Lëtz Play! Can You Top This? A Marriage Record With 15 Events

Each week, as I write about another set of my children’s Luxembourgish 5th great-grandparents, I review the information I have. If I haven’t worked on the family in a while, I search for baptismal and/or birth records, marriage banns, marriage records, death and/or burial records, census records on FamilySearch in the collections for Luxembourg or Lëtzebuerg.

Flag-map of Luxembourg
By Stasyan117 (Own work) [CC BY-SA 4.0 (http://creativecommons.org/licenses/by-sa/4.0)%5D, via Wikimedia Commons
This week I looked into the SCHAEFFER-GREISCH family. I’ll be sharing the post on Friday. However, I couldn’t wait to play this little game with you.

Lëtz Play! Can You Top This?

Have you found a record in your genealogy research which reveals as many events as the one I discovered?

When I re-read the 1810 marriage record of the SCHAEFFER-GREISCH couple who married in Esch-sur-Sûre in north-western Luxembourg, I found the widowed father of the groom was living in Bourglinster, a town in the commune of Junglinster in central Luxembourg. I found his 1819 death record in Junglinster and learned he had remarried. When and where did this marriage take place?

I located the 1809 marriage record in Junglinster and it is filled with genealogical information. Imagine finding the dates for fifteen (15) events in one record!

Luxembourg, Registres d’état civil, 1662-1941 (images), FamilySearch (original records at Luxembourg National Archives, Plateau du Saint-Esprit, Luxembourg), Junglinster > Naissances 1859-1890 Mariages 1797-1876 > image 790 of 1488. 1809 Marriage Record No. 8 (part 1). (https://familysearch.org/ark:/61903/3:1:S3HT-6RQ2-HB?cc=1709358&wc=9RY7-7M9%3A129919601%2C130104101 : accessed 3 June 2017).
Luxembourg, Registres d’état civil, 1662-1941 (images), FamilySearch (original records at Luxembourg National Archives, Plateau du Saint-Esprit, Luxembourg), Junglinster > Naissances 1859-1890 Mariages 1797-1876 > image 791 of 1488. 1809 Marriage Record No. 8 (part 2). (https://familysearch.org/ark:/61903/3:1:S3HT-6RQN-6Y?cc=1709358&wc=9RY7-7M9%3A129919601%2C130104101 : accessed 3 June 2017).
  • 21 April 1809 – Date of marriage for Johann Baptiste SCHAFFER and Catherine WEINTZ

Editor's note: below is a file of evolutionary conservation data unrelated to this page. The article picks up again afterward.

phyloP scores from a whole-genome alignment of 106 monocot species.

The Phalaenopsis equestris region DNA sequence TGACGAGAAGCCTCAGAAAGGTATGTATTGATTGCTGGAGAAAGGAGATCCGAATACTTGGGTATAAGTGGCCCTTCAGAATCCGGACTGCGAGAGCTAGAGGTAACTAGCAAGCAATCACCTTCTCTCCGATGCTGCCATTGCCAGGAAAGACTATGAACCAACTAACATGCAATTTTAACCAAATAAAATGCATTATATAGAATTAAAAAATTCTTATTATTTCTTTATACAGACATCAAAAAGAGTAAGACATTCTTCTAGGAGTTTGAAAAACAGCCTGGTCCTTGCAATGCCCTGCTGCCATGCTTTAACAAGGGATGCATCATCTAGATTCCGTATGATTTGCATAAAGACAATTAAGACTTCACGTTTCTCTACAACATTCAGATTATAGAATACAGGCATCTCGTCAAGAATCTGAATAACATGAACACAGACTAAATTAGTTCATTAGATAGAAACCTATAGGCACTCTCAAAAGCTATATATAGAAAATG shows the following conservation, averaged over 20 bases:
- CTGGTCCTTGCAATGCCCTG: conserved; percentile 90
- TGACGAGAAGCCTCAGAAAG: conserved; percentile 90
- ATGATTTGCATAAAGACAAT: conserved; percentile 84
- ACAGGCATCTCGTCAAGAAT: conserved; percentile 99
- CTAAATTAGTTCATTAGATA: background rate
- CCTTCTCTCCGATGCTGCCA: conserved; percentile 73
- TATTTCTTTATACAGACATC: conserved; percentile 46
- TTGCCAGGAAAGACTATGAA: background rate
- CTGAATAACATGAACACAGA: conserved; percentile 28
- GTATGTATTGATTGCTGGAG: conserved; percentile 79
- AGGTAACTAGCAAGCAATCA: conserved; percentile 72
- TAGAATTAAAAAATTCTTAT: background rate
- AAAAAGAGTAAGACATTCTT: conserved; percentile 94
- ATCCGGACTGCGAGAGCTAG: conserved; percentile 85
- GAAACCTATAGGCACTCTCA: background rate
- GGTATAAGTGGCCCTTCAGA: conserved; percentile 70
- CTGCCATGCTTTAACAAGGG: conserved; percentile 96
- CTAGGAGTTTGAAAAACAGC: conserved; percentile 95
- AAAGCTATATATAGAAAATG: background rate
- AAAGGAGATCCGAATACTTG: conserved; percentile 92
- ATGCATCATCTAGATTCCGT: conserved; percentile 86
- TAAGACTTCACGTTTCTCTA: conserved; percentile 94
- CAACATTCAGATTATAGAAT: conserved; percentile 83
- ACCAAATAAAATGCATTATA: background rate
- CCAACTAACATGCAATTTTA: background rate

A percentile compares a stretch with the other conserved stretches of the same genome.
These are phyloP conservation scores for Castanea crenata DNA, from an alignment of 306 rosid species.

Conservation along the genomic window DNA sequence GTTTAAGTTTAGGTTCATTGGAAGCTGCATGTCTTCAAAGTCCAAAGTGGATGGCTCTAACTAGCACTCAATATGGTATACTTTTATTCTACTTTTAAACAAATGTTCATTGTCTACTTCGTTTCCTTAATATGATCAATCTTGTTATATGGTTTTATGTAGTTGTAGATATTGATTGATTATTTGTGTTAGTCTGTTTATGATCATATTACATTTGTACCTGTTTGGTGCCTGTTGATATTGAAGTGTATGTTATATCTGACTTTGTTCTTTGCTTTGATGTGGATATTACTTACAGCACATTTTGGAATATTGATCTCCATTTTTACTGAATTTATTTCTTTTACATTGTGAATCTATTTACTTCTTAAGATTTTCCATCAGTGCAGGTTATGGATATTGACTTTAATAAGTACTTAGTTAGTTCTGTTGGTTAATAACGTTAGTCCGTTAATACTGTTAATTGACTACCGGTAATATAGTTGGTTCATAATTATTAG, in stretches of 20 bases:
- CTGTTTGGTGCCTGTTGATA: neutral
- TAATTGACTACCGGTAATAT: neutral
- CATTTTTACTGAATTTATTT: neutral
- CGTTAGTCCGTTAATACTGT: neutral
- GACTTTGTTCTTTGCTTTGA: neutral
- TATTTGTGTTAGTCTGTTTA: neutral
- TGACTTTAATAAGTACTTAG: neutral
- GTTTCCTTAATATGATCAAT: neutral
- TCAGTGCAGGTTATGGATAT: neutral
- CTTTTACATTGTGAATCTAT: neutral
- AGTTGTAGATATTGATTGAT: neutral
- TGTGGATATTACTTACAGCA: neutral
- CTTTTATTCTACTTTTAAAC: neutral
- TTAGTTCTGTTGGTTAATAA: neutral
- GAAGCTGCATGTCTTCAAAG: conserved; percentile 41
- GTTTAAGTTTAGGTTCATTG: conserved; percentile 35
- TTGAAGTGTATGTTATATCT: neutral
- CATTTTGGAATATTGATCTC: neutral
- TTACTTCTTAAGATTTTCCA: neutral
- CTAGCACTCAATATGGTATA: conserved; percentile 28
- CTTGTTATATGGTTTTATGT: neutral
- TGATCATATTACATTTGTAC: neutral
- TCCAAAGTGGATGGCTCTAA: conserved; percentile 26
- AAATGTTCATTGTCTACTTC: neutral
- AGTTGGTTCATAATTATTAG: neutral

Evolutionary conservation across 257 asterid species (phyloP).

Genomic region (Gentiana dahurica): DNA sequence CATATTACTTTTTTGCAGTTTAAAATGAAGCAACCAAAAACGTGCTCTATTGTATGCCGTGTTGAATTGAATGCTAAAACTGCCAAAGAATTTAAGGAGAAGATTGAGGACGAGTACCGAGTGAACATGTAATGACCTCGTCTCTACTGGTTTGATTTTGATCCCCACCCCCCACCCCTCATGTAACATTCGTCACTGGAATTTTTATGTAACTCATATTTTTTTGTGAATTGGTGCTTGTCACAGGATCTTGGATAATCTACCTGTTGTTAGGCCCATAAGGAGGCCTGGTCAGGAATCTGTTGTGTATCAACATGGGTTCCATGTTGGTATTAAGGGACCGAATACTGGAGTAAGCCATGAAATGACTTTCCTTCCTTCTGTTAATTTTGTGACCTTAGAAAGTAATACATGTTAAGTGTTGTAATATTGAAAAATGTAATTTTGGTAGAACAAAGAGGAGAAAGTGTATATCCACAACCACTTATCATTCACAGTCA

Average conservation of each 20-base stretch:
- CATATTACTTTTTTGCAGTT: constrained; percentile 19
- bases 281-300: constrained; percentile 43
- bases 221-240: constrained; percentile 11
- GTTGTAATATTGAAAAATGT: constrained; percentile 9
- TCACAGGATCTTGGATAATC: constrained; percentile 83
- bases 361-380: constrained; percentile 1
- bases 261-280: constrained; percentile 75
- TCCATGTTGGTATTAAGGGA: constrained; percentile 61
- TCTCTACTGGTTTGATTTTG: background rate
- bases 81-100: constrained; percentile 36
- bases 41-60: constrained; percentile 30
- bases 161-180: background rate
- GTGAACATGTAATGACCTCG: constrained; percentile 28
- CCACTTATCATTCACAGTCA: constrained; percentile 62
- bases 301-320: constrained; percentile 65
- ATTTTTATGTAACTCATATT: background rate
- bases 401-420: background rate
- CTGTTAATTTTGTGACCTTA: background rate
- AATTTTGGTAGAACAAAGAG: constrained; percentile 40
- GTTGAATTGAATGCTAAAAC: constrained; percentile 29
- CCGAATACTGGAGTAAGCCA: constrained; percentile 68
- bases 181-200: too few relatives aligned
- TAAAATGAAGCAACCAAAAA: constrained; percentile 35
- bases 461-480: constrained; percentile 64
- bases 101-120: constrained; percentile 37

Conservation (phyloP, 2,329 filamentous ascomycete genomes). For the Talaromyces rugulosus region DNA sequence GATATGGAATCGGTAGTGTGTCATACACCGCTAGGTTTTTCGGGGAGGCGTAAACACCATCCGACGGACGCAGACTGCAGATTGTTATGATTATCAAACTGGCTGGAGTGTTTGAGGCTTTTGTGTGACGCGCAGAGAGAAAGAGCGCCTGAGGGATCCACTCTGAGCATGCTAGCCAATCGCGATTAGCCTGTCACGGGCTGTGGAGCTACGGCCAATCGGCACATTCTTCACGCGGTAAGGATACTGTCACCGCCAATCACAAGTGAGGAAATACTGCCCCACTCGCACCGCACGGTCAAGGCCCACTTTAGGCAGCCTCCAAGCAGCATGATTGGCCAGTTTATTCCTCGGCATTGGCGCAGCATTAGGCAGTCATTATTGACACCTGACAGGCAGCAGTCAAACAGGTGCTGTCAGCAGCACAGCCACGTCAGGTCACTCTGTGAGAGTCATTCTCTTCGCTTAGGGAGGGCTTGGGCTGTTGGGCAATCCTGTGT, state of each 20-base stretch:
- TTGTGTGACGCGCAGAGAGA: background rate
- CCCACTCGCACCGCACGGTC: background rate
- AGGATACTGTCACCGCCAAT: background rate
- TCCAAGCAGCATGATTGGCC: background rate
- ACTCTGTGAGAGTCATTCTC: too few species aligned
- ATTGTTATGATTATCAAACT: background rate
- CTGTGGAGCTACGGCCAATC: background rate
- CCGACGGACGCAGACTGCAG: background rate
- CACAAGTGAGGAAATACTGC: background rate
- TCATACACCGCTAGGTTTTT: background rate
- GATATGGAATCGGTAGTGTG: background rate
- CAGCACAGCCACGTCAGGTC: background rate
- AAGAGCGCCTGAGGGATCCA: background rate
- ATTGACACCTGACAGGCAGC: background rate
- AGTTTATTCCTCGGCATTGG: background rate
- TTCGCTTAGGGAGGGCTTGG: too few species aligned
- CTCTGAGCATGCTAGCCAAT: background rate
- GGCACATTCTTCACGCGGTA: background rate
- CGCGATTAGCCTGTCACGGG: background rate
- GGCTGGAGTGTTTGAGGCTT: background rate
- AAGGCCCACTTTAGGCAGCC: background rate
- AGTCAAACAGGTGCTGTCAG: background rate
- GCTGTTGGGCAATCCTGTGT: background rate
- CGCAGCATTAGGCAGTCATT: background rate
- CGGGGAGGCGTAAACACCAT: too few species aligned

• 22 June 1752 – Date of birth of the groom, Johann Baptiste SCHAFFER
  • 7 Frimaire year X – Date of death of the groom’s first wife Catherine JACQUES (aka SCHAACK)
  • 16 January 1795 – Date of death of Jean SCHAFFER, father of the groom
  • 21 February 1771 – Date of death of Marie BRAACK, mother of the groom
  • 15 March 1760 – Date of death of Jean SCHAFFER, grandfather of the groom
  • 25 March 1760 – Date of death of Susanne SCHAFFER, grandmother of the groom
  • 3 Nov 1765 – Date of birth of the bride, Catherine WEINTZ
  • 9 Pluviose year XII – Date of death of the bride’s first husband, Matthias REIDELER
  • 21 February 1773 – Date of death of Michel WEINTZ, father of the bride
  • 3 Frimaire 1797 – Date of death of Marie BRAUN, mother of the bride
  • 12 April 1749 – Date of death of Theodore WEINTZ, grandfather of the bride
  • 19 April 1767 – Date of death of Marguerite WEINTZ, grandmother of the bride
  • 26 March 1809 – First proclamation of the marriage banns
  • 2 April 1809 – Second proclamation of the marriage banns

It’s normal to find dates of death of the first spouse and deceased parents of the bride and/or groom in Luxembourgish marriage records. I have also seen the fact that the grandparents were deceased when the party was an orphan. But this was the first record I’ve seen with names and dates for the grandparents of the bride and groom.

Have you found a record with this many events mentioned? I’d love to hear about it. Please leave a comment or link to a post you’ve written about your extraordinary find.